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Fluid Journal : Fluid Journal 1996-1998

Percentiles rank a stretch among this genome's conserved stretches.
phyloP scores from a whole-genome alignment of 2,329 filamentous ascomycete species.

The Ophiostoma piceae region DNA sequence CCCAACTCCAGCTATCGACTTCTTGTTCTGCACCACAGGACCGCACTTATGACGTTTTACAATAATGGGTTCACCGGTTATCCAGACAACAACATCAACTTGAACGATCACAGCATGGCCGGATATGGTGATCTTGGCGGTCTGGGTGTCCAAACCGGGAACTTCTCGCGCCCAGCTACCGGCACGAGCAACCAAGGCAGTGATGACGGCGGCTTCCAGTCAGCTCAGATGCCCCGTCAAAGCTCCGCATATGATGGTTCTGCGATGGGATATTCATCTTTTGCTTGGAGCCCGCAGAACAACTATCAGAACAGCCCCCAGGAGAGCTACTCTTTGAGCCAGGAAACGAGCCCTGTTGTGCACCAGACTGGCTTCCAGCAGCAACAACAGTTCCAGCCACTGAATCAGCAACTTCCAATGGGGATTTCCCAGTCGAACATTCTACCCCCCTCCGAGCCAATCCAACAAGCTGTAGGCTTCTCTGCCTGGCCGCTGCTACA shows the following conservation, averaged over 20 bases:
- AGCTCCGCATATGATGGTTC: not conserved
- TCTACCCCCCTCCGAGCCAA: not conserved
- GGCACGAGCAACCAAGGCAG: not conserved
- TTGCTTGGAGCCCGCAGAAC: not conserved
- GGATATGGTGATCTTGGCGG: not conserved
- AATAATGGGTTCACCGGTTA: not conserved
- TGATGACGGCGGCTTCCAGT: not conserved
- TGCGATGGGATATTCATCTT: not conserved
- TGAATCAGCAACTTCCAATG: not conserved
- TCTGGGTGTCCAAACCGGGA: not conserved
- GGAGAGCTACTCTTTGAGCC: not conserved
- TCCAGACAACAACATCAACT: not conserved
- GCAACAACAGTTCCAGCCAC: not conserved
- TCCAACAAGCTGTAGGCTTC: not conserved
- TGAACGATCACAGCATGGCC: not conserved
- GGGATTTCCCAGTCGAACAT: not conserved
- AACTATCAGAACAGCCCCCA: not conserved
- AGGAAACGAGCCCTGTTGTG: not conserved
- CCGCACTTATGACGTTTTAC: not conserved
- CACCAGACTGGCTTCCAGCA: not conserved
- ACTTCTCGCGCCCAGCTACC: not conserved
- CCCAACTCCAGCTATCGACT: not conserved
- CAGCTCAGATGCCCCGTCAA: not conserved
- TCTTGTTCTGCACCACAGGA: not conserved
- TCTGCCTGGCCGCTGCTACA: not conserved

2 Fluid Journal Fall 1996 with the conventional treatments. Leaf concentrations. Only minor differences were noted with respect to leaf mineral content due to fertilization. The combination treatments had a higher leaf N content in one of four years and lower K in one of four years. No differences were noted in leaf Ca and P concentrations for any of the years. Although it was not noticeable in the trees, leaf N concentrations for one season were below the optimum range. The low concentrations were possibly due to sampling older leaves resulting from an early spring flush, and a September sampling date. Leaf P, K, and Ca levels were at or slightly below optimum ranges throughout the four years of the experiment. Fruit size. Fruit is sized at the packing house in accordance with how many fit in a four-fifths bushel carton (the larger the number, the smaller the fruit). During the three seasons that fruit size was measured, no statistical differences were noted in the percentage of fruit in any of the size cate-gories. However, the median fruit size in the 1989/90 and 1991/92 seasons was 36 for the conventionally treated plots while the median for the combination-treated plots was a size smaller at 40. When the percentages of each size were averaged for the three years, the conventionally treated plots tended to have a slightly higher percentage of the measured fruit in the bigger sizes (Figure 3). The conven-tionally treated plots averaged 36 percent of fruit size 36 and larger, compared With 32 percent for the plots receiving combination treatments. Juice quality. The only differences in juice quality between treatments occurred during the first year of the study when the fruit from the combination treatments was larger and had a slightly lower Brix content than the fruit receiving the conventional treatments. Climatic factors There were large year-to-year varia-tions in the overall fruit production resulting from climatic factors and tree physiological response. Temperature. Yields in the 1989/90 season were greatly reduced from the previous season due to a low fruit set caused by sub-freezing temperatures in February. Production rebounded in the 1990/9 1 season with exceptionally Figure 1. Mean fruit yield by fertilization on "Ruby Red" grapefruit rees, Boman, University of Florida, 1988-92. Figure 2. Four-year cumulative TSS and fruit yield advantage of combination treatments over conventional treatments, Boman, University of Florida, 1988-92. 1988/89 0 200 400 600 800 Fruit Yield (box/A) Dry+Fertigate 3 Dry Applications 1989/90 1990/91 1991/92 1988/89 Box/A increase for Dry+Fertigate 0 30 60 90 120 150 180 4-Year Totals Dry + Fertigate Yield 3 Dry apps: 1897 box/A 2071Box/A 9744 lv TSS/A 9048 lb TSS/A 0 120 240 360 480 600 720 1989/90 Production Season 1990/91 1991/92 TSS lb/A increase for Dry+Fertigate
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